But there seems to be another important reason. Thakur himself talks about how Varahamira predicts breakdown of caste and varna order, and overall destability of society. But how does the breakdown of varna order effect the economy and social aspects? D.D. Kosambi, the great Marxist historian, emphasises “With virtual monopoly over land and ritual Brahminism could peacefully reduce tribes to castes”[7]

The earliest expansion of urban centres in the Gangetic valley according to Thakur himself, involved largely the peaceful assimilation of otherwise fiercely fighting tribes and even foreign tribes into the peaceful model of Brahminism which peacefully absorbed tribes and turned them into artisan and merchant castes. The importance of ancestral occupational castes in Ancient India’s economic trajectory has been highlighted by modern scholars like Dr.Radhakrishnan Pillai who says development of products through artisan ancestral castes ensured perfection of goods and services over generations. [8] Similarly K.A. NilekantaSastri highlights the importance trading guilds set up by various mercantile castes that allowed for easier capital exchange for budding merchants, and exemplary trade The similar reason of shared caste ties is said to have increased modern mercantile prosperity according to India’s New Capitalists by Harish Damodran. [9]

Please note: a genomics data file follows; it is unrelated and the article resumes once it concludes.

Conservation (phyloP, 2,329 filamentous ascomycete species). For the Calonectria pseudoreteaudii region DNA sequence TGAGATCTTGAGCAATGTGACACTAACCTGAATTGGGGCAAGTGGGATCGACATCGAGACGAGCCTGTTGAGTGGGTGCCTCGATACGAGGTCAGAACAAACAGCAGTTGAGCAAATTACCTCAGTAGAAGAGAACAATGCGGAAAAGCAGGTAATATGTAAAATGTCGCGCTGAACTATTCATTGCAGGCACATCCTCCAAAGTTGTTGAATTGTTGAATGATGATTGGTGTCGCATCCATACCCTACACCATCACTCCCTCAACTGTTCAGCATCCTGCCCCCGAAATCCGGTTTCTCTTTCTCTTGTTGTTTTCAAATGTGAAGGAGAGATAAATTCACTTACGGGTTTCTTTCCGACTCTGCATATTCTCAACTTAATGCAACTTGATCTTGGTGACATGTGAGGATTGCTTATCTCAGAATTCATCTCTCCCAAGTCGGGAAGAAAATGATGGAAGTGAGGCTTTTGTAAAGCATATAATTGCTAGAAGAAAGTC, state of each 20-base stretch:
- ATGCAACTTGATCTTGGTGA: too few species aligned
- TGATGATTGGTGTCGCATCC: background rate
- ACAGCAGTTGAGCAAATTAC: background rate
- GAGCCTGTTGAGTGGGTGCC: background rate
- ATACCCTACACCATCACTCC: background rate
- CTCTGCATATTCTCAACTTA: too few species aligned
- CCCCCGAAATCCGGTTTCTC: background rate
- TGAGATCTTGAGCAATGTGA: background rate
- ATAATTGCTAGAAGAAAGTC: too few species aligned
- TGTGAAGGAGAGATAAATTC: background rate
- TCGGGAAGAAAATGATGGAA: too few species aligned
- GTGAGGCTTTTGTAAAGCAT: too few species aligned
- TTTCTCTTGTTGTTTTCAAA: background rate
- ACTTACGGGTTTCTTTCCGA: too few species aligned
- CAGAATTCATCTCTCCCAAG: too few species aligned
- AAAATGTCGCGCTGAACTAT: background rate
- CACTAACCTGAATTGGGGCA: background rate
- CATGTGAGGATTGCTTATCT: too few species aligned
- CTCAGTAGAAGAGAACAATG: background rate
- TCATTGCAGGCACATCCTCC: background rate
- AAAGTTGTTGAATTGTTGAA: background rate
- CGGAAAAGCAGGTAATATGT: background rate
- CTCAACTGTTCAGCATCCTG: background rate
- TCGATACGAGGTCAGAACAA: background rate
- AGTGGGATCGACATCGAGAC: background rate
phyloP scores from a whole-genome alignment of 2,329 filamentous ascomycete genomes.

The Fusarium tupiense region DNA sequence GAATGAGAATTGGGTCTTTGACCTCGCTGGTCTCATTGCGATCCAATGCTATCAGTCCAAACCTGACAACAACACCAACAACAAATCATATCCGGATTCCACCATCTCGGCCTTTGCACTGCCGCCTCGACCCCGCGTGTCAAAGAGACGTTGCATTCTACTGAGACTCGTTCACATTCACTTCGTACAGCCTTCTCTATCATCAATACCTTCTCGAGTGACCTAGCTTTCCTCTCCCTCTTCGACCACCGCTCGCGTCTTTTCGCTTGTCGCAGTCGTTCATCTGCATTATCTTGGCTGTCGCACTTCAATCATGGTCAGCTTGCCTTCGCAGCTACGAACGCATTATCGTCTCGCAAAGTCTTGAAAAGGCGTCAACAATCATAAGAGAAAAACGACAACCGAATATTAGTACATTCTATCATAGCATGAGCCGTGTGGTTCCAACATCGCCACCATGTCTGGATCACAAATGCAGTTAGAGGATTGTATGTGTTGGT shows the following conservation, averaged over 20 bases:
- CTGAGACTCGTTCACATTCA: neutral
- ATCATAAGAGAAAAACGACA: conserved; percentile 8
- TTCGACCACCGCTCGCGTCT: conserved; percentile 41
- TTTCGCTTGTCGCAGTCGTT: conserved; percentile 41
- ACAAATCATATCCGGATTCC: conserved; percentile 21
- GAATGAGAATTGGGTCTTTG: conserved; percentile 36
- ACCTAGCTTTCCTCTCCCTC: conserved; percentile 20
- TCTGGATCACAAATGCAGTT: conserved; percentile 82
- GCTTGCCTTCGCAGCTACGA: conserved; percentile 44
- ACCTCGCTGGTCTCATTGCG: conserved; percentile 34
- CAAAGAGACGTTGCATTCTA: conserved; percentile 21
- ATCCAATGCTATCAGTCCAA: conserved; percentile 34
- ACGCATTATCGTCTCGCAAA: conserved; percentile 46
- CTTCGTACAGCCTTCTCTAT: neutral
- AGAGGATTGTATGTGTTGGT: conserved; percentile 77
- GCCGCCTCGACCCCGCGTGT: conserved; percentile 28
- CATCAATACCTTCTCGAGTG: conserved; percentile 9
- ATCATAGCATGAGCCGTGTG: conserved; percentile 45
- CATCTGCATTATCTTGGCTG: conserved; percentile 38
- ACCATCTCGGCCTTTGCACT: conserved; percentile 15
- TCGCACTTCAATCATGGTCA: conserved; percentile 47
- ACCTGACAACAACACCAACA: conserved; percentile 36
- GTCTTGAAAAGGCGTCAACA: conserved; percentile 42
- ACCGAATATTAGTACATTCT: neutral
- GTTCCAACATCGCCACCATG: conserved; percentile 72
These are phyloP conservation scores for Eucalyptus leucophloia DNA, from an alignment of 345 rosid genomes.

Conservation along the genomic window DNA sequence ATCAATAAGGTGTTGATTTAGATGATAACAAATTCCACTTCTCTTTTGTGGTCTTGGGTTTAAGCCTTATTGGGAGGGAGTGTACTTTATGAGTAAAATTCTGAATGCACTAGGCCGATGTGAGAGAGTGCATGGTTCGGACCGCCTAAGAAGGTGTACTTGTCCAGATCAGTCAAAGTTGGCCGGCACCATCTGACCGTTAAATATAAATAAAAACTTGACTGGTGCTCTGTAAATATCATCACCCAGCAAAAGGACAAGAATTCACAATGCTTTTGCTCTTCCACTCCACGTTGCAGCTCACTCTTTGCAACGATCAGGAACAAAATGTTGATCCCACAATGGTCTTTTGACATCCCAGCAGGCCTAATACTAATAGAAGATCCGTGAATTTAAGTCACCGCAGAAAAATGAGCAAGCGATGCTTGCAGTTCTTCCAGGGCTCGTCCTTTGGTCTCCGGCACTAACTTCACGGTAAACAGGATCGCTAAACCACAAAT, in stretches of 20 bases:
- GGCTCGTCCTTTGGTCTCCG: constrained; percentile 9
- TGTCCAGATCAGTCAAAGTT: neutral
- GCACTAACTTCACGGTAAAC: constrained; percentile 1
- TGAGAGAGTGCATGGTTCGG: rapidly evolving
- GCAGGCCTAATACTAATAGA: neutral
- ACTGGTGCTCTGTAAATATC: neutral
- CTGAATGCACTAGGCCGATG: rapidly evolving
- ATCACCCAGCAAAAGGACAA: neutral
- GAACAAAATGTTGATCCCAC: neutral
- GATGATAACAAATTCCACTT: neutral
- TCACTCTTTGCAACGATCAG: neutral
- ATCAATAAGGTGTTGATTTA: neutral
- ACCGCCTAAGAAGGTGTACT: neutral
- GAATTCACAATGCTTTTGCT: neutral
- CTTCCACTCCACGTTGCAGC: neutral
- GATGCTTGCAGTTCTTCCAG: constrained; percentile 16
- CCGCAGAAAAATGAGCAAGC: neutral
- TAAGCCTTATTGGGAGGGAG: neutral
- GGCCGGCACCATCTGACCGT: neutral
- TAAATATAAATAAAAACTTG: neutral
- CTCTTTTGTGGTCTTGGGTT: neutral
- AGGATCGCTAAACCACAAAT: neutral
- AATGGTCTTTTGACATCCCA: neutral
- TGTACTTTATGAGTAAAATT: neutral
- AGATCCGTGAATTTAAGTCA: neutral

Even going by Thakur’s ecological theory citing the decline of urban centres, overpopulation played a key factor. Brahminism often played a decisive role in keeping the population under check through its Dharmashastras where cohibition was done strictly for limited procreation and restricted to certain years of a marriage. This often largely evident fact is forgotten in Brahminism’s role in limiting population growth for a long time. [10]

D.D. Kosambi too always stresses the peace and the ripe climate for economic and social growth Brahminism brought about, by mitigating extreme tribal conflict and repetitive tribal violence between forest dwelling groups as documented even in Ancient Tamil Sangam literature. Many theorists in fact also say the decline of Ancient Indian Urban age had much to do with the collapse of civilisations like the Gupta Empire and great powers who held trade together like the Satavahanas. Satavahanas too despite having tribal origins themselves embraced Brahminism and used it for the establishment of a society that can evolve beyond tribal violence. [11]